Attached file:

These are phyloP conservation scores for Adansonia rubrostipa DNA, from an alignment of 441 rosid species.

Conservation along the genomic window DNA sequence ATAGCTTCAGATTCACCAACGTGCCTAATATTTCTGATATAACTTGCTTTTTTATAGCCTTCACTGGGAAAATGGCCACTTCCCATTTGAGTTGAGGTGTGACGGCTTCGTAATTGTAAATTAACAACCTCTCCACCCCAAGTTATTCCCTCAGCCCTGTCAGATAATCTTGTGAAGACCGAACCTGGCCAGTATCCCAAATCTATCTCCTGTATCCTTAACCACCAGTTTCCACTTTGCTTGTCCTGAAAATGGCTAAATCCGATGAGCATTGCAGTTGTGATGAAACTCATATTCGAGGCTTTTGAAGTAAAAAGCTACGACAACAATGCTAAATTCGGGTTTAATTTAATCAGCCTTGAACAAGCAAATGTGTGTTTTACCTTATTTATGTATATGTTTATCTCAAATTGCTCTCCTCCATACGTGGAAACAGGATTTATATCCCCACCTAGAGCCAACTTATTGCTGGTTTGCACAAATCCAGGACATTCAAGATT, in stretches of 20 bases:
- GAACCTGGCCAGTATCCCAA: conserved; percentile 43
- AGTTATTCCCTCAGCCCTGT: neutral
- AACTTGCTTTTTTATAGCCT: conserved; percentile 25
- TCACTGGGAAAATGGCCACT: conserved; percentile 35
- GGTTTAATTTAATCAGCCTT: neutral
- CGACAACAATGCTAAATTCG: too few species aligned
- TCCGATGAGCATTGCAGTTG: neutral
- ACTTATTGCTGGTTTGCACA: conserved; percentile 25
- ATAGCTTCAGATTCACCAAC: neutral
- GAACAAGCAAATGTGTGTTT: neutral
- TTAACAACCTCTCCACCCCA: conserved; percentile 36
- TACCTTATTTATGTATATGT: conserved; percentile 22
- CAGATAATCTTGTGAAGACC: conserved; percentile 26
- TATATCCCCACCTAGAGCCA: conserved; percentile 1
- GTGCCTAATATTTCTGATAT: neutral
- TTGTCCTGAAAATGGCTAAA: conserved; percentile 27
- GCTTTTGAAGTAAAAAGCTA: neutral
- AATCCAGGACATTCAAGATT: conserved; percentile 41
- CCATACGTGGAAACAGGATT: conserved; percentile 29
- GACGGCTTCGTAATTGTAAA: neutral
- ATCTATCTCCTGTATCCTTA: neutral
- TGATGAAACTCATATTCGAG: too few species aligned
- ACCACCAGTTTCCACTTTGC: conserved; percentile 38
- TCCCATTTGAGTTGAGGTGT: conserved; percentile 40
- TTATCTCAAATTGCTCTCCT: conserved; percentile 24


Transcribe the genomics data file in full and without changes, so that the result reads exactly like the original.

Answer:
These are phyloP conservation scores for Adansonia rubrostipa DNA, from an alignment of 441 rosid species.

Conservation along the genomic window DNA sequence ATAGCTTCAGATTCACCAACGTGCCTAATATTTCTGATATAACTTGCTTTTTTATAGCCTTCACTGGGAAAATGGCCACTTCCCATTTGAGTTGAGGTGTGACGGCTTCGTAATTGTAAATTAACAACCTCTCCACCCCAAGTTATTCCCTCAGCCCTGTCAGATAATCTTGTGAAGACCGAACCTGGCCAGTATCCCAAATCTATCTCCTGTATCCTTAACCACCAGTTTCCACTTTGCTTGTCCTGAAAATGGCTAAATCCGATGAGCATTGCAGTTGTGATGAAACTCATATTCGAGGCTTTTGAAGTAAAAAGCTACGACAACAATGCTAAATTCGGGTTTAATTTAATCAGCCTTGAACAAGCAAATGTGTGTTTTACCTTATTTATGTATATGTTTATCTCAAATTGCTCTCCTCCATACGTGGAAACAGGATTTATATCCCCACCTAGAGCCAACTTATTGCTGGTTTGCACAAATCCAGGACATTCAAGATT, in stretches of 20 bases:
- GAACCTGGCCAGTATCCCAA: conserved; percentile 43
- AGTTATTCCCTCAGCCCTGT: neutral
- AACTTGCTTTTTTATAGCCT: conserved; percentile 25
- TCACTGGGAAAATGGCCACT: conserved; percentile 35
- GGTTTAATTTAATCAGCCTT: neutral
- CGACAACAATGCTAAATTCG: too few species aligned
- TCCGATGAGCATTGCAGTTG: neutral
- ACTTATTGCTGGTTTGCACA: conserved; percentile 25
- ATAGCTTCAGATTCACCAAC: neutral
- GAACAAGCAAATGTGTGTTT: neutral
- TTAACAACCTCTCCACCCCA: conserved; percentile 36
- TACCTTATTTATGTATATGT: conserved; percentile 22
- CAGATAATCTTGTGAAGACC: conserved; percentile 26
- TATATCCCCACCTAGAGCCA: conserved; percentile 1
- GTGCCTAATATTTCTGATAT: neutral
- TTGTCCTGAAAATGGCTAAA: conserved; percentile 27
- GCTTTTGAAGTAAAAAGCTA: neutral
- AATCCAGGACATTCAAGATT: conserved; percentile 41
- CCATACGTGGAAACAGGATT: conserved; percentile 29
- GACGGCTTCGTAATTGTAAA: neutral
- ATCTATCTCCTGTATCCTTA: neutral
- TGATGAAACTCATATTCGAG: too few species aligned
- ACCACCAGTTTCCACTTTGC: conserved; percentile 38
- TCCCATTTGAGTTGAGGTGT: conserved; percentile 40
- TTATCTCAAATTGCTCTCCT: conserved; percentile 24